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Search Tags: DoD
A new call center, staffed by professionals trained to handle grieving callers, is among the first technology upgrades the Army has made in the aftermath of a management scandal at Arlington National Cemetery last year. Phase two will involve tackling the massive challenge of digitizing the cemetery's paper records.
March 23rd, 2011 at 11 AM
Criminal enterprises operating globally - so-called "Transnational Criminal Organizations" -- have spent years refining their approaches to all types of illicit trafficking including narcotics, weapons, illicitly gained and laundered money, and even modern day slavery. In many ways, these organizations can be considered multi-national corporations, given their size, reach, and sophistication. Indeed, their production and logistics operations rival best practices in the commercial sector, with highly resilient supply chains driven by the need to minimize the risk of seizure. TCOs often directly and indirectly enable, support, and facilitate insurgencies and terrorism; undermine state stability, security, and sovereignty; and corrupt legitimate global financial and trade networks. The stakes are high. U.S. Law Enforcement, Homeland Security, and the Department of Defense (DoD) find themselves at the front lines of this global security issue. As criminal organizations adapt to traditional interdiction methodologies, stakeholders across government are coming together to stem the tide, looking at what new technologies and whole of government approaches can be brought to bear to address this complex threat.
The idea is to treat cyberspace as a domain within DoD and employ active cyber defenses and other new defense approaches.
The Department of Defense is working with private developers to create a system that automatically detects and prevent network intrusions.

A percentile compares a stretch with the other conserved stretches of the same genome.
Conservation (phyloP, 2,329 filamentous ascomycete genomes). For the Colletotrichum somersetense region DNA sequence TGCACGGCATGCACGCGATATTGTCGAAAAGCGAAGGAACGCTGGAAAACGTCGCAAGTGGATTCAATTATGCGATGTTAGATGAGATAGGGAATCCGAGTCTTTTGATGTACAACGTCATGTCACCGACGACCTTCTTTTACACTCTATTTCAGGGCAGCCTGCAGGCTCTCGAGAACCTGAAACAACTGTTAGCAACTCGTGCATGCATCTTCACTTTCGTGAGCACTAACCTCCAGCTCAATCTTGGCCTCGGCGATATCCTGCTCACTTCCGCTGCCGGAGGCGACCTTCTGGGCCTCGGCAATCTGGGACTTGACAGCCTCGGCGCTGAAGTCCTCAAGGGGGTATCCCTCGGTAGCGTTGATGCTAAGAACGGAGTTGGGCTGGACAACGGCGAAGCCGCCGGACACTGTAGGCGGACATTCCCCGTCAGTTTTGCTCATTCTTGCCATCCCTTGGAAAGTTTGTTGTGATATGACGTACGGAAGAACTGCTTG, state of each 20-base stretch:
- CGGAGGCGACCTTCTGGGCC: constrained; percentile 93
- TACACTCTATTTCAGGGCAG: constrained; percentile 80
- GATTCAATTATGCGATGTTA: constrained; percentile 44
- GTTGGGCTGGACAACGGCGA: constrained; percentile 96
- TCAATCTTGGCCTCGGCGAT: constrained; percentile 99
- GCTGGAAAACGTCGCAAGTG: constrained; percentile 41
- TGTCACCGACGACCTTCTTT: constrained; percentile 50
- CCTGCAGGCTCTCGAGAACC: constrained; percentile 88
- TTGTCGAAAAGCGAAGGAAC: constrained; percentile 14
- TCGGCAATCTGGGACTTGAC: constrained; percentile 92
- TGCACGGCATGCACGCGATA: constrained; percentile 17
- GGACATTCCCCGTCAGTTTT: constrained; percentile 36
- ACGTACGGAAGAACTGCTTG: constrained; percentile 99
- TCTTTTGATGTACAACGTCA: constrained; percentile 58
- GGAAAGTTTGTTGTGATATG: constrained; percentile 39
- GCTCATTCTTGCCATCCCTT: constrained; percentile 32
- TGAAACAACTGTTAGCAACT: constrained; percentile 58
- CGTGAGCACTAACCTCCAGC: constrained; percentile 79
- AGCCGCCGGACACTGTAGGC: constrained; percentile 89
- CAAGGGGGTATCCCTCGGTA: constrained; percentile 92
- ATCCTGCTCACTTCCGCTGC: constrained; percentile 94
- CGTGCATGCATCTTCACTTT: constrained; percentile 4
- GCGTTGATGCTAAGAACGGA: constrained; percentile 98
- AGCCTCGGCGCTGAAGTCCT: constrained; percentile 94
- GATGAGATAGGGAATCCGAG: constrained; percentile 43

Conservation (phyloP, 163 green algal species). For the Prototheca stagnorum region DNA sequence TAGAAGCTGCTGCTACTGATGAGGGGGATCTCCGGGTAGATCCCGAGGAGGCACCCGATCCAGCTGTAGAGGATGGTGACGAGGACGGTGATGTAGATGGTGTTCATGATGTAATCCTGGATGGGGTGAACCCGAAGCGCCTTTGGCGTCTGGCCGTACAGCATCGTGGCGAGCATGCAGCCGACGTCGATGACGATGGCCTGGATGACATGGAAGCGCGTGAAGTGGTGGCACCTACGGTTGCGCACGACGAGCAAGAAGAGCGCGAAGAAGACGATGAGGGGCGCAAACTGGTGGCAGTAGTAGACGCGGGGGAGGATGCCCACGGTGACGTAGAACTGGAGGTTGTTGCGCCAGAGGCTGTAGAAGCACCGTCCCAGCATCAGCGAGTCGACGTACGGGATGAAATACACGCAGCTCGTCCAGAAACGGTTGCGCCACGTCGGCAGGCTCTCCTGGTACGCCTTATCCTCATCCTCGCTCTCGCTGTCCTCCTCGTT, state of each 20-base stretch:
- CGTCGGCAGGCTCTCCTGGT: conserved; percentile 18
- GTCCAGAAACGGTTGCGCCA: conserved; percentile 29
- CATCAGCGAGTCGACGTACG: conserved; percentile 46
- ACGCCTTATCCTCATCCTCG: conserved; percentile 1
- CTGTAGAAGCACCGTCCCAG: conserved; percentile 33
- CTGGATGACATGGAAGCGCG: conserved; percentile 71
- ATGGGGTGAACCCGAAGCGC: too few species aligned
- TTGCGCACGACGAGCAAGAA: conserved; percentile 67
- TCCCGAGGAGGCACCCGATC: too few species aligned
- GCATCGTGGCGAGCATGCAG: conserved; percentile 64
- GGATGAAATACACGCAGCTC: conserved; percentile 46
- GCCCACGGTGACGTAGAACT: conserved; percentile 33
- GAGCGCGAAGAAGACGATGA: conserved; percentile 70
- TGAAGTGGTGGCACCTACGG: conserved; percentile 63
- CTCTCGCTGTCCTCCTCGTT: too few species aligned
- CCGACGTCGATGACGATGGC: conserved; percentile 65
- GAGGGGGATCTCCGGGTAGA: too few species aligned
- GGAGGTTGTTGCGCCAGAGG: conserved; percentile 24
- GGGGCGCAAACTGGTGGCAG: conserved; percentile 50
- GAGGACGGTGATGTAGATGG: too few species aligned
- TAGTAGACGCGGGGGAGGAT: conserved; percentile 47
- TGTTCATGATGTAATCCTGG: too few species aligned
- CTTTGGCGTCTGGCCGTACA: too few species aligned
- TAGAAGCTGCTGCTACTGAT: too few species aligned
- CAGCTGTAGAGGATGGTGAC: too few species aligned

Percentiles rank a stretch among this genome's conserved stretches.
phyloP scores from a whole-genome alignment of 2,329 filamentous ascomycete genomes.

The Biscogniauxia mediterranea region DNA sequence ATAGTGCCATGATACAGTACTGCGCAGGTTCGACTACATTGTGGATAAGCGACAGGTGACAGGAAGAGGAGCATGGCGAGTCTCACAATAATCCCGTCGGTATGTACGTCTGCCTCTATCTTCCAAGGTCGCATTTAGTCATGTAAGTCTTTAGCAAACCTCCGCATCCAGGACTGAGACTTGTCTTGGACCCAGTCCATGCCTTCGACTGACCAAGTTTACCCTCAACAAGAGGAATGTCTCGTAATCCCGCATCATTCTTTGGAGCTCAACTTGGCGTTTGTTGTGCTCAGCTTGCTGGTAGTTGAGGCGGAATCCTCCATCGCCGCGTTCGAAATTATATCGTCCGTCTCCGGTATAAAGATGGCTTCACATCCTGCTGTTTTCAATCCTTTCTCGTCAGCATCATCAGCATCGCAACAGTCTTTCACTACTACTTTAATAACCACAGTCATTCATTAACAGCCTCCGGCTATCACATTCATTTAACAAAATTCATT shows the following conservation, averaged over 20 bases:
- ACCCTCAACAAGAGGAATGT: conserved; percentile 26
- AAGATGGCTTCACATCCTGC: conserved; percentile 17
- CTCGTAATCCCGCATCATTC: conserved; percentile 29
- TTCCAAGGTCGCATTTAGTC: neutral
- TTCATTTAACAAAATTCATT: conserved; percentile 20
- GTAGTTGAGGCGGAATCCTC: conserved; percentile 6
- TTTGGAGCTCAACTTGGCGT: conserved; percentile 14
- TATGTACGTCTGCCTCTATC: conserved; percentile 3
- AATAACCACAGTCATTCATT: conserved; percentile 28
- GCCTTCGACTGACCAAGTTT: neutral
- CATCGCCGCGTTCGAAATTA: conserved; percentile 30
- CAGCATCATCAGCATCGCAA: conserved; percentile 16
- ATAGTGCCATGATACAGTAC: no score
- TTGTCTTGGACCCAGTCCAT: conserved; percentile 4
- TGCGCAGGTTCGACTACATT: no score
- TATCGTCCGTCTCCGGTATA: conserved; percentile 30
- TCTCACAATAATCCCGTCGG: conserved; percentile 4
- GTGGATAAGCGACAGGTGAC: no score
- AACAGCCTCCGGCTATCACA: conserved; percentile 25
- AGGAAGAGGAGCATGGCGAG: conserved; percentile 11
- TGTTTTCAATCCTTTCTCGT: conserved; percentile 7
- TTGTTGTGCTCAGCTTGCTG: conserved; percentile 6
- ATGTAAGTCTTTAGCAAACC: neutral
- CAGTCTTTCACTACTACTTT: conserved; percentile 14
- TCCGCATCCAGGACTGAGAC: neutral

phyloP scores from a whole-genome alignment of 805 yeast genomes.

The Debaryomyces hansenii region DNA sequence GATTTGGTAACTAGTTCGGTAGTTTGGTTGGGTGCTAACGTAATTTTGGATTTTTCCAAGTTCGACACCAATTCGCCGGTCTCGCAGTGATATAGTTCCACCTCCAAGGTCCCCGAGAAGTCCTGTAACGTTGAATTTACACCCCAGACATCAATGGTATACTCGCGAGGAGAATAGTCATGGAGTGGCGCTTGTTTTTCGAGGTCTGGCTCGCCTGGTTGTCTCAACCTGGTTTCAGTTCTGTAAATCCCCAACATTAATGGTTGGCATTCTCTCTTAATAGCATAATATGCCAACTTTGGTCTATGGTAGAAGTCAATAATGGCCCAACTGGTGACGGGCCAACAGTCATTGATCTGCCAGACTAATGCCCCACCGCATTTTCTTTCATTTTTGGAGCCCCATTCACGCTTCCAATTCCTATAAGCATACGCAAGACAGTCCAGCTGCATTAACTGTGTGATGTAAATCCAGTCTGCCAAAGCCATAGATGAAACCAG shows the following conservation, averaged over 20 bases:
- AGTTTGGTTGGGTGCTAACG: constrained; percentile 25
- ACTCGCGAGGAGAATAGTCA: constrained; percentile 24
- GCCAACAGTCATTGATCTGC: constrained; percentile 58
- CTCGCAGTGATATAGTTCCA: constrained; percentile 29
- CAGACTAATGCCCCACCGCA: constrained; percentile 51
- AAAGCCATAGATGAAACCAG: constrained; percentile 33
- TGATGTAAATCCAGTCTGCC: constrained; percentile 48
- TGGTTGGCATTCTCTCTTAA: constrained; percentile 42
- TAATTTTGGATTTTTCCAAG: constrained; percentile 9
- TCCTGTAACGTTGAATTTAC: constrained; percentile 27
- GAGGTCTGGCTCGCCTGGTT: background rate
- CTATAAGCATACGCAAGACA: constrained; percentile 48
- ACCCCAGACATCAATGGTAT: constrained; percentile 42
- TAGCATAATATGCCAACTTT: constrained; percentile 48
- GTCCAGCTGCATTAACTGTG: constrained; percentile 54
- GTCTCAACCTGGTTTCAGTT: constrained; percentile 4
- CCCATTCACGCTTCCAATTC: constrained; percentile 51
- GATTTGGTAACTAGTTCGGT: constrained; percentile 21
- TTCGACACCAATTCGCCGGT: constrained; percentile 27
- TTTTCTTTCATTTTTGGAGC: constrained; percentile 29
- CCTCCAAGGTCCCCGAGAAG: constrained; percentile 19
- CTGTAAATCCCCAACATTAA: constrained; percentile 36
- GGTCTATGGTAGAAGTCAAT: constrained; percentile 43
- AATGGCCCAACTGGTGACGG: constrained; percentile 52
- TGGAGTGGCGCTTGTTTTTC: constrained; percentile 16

The Army and Marine Corps are both in the early phases of deploying logistics accountability systems that will replace a collection of disconnected, stovepiped IT systems and processes that have grown up since the 1960s. Though the systems share the same objective, they were made by different vendors, prompting questions from one member of Congress.
Tags: Congress , management , Army , Marine Corps , Claire McCaskill , financial management , DoD budget , Enterprise Resource Planning , Drew Dwyer , James Amos , Senate Armed Services Committee , Jared Serbu , DoD Report
Al Qaida in Iraq has claimed responsibility for last week's car bomb attack on an Iraqi army unit that killed at least eight soldiers The bomb targeted an army headquarters in the northern area of Diyala province. 30 others were wounded when it exploded last Monday. Security forces stopped a second attack and defused a car bomb parked at the scene. The attacks in Iraq are a daily occurrence as insurgence continue to attack Iraqi forces knowing that U.S. troops are leaving Iraq totally at the end of this year.
Despite a 2006 mandate to secure mobile devices and implement two-factor authentication, only just over half of federal agencies have managed to do so. OMB submits its annual FISMA report to Congress detailing the steps the government has taken to improve cybersecurity, including spending $12 billion on cybersecurity last year.
Tags: technology , management , Vivek Kundra , OMB , GSA , NASA , DHS , U.S. CERT , NIST , cybersecurity , FISMA , Continuous monitoring , encryption , HSPD-12 , Cyber Workforce , CyberStat , Cyberscope , supply chain , Jason Miller
Susan Lawrence, the Army's newly-appointed Chief Information Officer members of the IT and communications industry that the service is focused on creating an end-to-end IT infrastructure, eliminating structures that required soldiers to train and live on one network, and deploy on another.
Shay Assad, director of the office of Defense Procurement and Acquisition Policy, told industry professionals Thursday that DoD would provide them with a clearer picture of what the Pentagon wants when it issues solicitations to industry. Past acquisition processes, he said, had forced vendors to guess what factors DoD thought were truly important.
Retired Air Force Colonel Chet Richards says DoD has missed the mark in several of its big decisions during recent years. He says defense leaders are making choices that leave people scratching their heads.